Climate change and tourism


Goa to a large extent relies on tourism, which remains to be a major contributor to its economy. The National Council of Applied Economic Research (NCAER) pegged the Gross Value Added (GVA) by tourism at 7.39% for the state as opposed to a national average of 3.80% for the year 2009-2010. This underscores the dependency of the state's economy on tourism, and highlights the need to understand the implications that climate change would pose to the tourism sector.

Climate change and tourism in Goa

Rising temperatures and sea levels are amongst the known climate threats to tourism in Goa. The IPCC's (Intergovernmental Panel on Climate Change) fifth assessment report acknowledges sea level rise as an imminent threat to coastal habitations. The causes of sea level rise are global; however its impacts are local in nature. Global mean sea level change results mainly from two processes:

  • Thermal expansion of sea water
  • The exchange of water between oceans and other reservoirs - glaciers and ice caps, ice sheets, precipitation and other land water reservoirs

Based on observations from the Mormugoa station, the trend in sea level rise has been gradually increasing, with the 1970s showing a i.8mm/year rise, the 1990s showing a s.smm/year rise and the past decade showing a rise of 6.9mm/year.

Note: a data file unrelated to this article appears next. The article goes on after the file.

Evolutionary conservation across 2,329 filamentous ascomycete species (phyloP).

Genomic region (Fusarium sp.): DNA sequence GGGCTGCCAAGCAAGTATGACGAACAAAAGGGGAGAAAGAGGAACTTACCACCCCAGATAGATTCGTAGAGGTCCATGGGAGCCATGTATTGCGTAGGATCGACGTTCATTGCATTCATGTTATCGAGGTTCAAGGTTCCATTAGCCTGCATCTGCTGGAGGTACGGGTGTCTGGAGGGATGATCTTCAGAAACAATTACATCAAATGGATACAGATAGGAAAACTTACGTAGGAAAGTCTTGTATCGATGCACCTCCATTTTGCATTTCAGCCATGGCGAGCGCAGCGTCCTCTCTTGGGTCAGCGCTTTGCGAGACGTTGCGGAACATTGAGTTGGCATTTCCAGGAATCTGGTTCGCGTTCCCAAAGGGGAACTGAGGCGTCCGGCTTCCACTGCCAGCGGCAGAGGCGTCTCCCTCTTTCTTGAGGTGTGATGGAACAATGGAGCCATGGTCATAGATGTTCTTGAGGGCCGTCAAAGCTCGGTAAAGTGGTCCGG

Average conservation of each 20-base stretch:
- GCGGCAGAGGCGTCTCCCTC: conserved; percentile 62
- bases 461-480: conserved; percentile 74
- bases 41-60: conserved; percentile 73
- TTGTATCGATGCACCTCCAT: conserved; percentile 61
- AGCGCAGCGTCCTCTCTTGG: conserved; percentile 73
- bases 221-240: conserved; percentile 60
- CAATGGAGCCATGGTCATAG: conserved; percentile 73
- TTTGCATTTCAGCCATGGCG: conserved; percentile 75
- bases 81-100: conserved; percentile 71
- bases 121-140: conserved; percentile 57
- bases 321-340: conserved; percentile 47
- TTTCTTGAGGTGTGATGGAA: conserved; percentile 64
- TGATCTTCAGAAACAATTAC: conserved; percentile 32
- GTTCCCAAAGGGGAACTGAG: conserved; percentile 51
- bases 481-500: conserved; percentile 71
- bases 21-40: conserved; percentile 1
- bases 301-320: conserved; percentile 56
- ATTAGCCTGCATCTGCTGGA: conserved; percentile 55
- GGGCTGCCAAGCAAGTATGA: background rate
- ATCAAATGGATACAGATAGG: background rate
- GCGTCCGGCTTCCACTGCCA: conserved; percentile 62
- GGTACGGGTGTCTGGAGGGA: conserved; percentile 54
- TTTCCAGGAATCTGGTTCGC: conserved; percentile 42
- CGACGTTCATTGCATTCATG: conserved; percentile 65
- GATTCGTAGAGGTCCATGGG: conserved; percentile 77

Temperature trends for the future also show a similar trend-the rate of increase in heat-wave duration is more than twice for the future as compared to the past.

This increasing trend in sea level rise and the heat wave conditions will not only affect tourist influx in Goa, but would also impact the livelihoods of people dependent on tourism, especially since one in three are directly or indirectly employed by this sector. Without any adaptive intervention, the effects of climate change on tourism as a sector, and the ecosystem at large would be considerable. Hence, adaptation at a local scale has to be taken up vigorously to climate-proof the fragile ecosystem and livelihoods of people to future climatic aberrations in this state that is marked by a 101 Km long picturesque coastline adjoining the Arabian Sea.